The reality of the situation while income and racial diversity is a worthy goal but achieving diversity in the New York City schools is simply a pipe dream.   Bbringing back the neighborhood schools while attacking the poverty issue is a better approach to improve our schools in the long run, even if we cannot solve the school diversity issue...


Anonymous said...


Excellent analysis on the diversity problem. Obviously, most bloggers will not touch the issue,

Anonymous said...

Another problem is that in high schools - like mine - we literally do 3rd and 4th grade work with the students (because that's all they can handle). Everyone pretends it's 'rigorous,' 'common-core aligned,' 'focused on higher order thinking skills' and all that, but we all know the reality.

19 year old Jose actually completes his classwork on time, and the teachers in the lounge praise him as a 'genius.' Why? Because the other 29 students barely plow through 10% to 50% of the work on a normal day.

Again, it's not the teacher's fault, even though we're blamed for everything. We have so many students come to us tremendously behind that it is impossible. Lots of students who graduate from my school get into community colleges, but most drop out after a semester because the professors don't so project-based learning, collaboration, scaffolding, QTEL techniques or posters with markers and printed pictures.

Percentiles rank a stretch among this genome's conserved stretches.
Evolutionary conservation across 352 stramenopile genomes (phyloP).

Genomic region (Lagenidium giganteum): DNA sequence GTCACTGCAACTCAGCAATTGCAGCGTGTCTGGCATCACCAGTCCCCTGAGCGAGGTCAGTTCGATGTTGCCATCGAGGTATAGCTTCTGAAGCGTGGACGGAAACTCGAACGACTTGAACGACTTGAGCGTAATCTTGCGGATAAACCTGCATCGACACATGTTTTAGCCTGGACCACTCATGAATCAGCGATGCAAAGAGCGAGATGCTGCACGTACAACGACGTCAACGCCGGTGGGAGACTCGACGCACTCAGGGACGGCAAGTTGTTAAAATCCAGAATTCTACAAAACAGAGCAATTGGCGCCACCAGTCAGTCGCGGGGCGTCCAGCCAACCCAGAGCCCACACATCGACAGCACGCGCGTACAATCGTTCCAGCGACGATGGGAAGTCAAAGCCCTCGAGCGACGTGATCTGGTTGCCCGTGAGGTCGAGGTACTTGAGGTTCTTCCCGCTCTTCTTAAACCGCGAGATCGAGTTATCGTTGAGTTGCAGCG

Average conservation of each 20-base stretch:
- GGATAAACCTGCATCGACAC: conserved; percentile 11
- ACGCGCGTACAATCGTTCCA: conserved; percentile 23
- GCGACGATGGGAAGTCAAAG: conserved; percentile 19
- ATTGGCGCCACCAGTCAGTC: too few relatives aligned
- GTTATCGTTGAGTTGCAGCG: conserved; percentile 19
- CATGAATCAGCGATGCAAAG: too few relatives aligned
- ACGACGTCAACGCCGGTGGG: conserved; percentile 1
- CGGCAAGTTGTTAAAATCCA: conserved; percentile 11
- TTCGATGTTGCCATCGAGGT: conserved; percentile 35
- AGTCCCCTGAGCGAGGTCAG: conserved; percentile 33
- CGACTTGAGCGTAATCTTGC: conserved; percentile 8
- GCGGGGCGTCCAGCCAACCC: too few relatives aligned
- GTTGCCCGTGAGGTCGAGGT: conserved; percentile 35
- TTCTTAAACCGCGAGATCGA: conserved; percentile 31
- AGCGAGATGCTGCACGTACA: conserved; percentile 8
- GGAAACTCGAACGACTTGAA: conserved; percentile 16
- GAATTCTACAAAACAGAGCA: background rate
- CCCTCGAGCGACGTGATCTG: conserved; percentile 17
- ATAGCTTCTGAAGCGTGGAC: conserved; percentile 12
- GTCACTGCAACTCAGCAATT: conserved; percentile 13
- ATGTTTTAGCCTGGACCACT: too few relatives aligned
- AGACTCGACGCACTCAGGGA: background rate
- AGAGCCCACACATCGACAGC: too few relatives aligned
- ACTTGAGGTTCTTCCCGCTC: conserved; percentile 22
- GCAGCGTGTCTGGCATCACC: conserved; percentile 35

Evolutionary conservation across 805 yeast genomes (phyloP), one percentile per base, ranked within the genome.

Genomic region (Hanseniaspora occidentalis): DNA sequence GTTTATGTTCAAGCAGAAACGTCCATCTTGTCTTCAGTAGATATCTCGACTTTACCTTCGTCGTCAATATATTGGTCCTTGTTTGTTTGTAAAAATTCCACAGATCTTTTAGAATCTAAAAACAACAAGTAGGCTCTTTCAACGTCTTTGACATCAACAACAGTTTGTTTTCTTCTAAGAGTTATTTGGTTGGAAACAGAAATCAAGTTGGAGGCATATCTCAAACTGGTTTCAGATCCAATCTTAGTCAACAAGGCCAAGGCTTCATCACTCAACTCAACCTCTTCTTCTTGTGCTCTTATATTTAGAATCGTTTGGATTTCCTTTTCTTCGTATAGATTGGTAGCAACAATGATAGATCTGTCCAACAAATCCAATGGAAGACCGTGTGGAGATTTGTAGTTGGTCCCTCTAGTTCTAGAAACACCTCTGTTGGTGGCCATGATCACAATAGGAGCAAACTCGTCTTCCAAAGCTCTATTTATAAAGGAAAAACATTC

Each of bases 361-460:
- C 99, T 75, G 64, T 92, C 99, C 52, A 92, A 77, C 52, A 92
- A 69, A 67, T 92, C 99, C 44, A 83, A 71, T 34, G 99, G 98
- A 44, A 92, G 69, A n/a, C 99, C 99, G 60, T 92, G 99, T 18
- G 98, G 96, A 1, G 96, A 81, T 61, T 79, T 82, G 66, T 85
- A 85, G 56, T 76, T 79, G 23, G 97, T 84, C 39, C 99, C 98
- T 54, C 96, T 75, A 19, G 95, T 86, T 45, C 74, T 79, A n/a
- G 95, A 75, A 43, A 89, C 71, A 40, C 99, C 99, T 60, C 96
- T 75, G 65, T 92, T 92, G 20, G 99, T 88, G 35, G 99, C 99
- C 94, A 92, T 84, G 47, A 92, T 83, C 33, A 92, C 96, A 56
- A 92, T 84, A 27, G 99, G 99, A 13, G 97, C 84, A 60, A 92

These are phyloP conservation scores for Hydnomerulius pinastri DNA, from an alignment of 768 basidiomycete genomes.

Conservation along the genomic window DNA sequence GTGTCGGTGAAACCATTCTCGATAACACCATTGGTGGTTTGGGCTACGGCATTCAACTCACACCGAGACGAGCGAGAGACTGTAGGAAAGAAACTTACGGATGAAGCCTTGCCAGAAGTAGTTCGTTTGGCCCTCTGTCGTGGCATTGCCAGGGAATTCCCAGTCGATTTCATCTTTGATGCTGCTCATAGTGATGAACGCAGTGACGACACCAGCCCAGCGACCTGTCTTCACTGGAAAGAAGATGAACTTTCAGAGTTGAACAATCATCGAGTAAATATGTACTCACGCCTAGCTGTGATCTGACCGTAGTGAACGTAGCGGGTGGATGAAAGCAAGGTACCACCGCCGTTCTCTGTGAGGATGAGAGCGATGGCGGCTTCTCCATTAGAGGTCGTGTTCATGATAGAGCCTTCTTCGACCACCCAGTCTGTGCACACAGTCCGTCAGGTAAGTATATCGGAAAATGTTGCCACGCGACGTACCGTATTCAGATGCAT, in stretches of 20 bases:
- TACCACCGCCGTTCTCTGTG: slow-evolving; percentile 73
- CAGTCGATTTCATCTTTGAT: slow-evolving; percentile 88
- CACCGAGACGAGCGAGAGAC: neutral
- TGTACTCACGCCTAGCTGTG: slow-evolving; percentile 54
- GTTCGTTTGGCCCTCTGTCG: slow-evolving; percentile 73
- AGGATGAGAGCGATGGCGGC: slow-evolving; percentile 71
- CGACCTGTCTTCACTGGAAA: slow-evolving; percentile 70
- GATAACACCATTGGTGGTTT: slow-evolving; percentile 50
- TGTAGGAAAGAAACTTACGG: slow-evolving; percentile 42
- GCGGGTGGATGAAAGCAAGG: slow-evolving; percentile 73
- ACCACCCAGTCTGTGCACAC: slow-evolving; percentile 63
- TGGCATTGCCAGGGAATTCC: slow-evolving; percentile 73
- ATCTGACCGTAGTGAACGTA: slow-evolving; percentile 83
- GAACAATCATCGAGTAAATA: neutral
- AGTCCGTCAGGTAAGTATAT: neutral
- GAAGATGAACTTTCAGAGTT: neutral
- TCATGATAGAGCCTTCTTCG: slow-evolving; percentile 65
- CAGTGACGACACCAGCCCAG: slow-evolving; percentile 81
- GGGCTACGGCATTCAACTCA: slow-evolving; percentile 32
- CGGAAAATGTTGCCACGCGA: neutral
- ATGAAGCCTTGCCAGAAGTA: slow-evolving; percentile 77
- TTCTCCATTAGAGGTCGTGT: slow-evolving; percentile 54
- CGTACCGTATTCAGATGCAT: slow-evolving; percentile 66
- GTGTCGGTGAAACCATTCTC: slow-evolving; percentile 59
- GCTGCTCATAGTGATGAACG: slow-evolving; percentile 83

I would never send my own children to a public school in an urban area. Diversity simply is an excuse to ignore the low status education has in some communities of color.

Anonymous said...

I like the idea of bringing back neighborhood schools. But what about the idea of also changing the conversation to not say "good" or "bad" schools or test scores? When I went to a neighborhood school, there was band (even in middle school) auto shop, honor society, everything! This test score stuff is just a money waster and demoralizing to the staff and most importantly to the students. All students know what their scores are- shame on the testing mania for burdening children with this.

What's wrong with the city that they can get away with not having neighborhood schools? Outside the city, towns and suburbs can only afford one HS, so everyone goes there. And since it's part of the community, it's easy for parents to know what's going on. Also, it's no big deal, for students, to stay after school to join the clubs (no long, complicated commute).

For some reason, people in the city were sold a foolish idea.

Anonymous said...

What I always said in the past, and continue to say is, that unless you, yourself, work in a school, or have a child in school, you have no interest, nor concern about education. It was easy for the Bloomberg administration to do away with community schools and sell it to the public, because education is not the "hot button" issue like the economy, or crime, or drugs.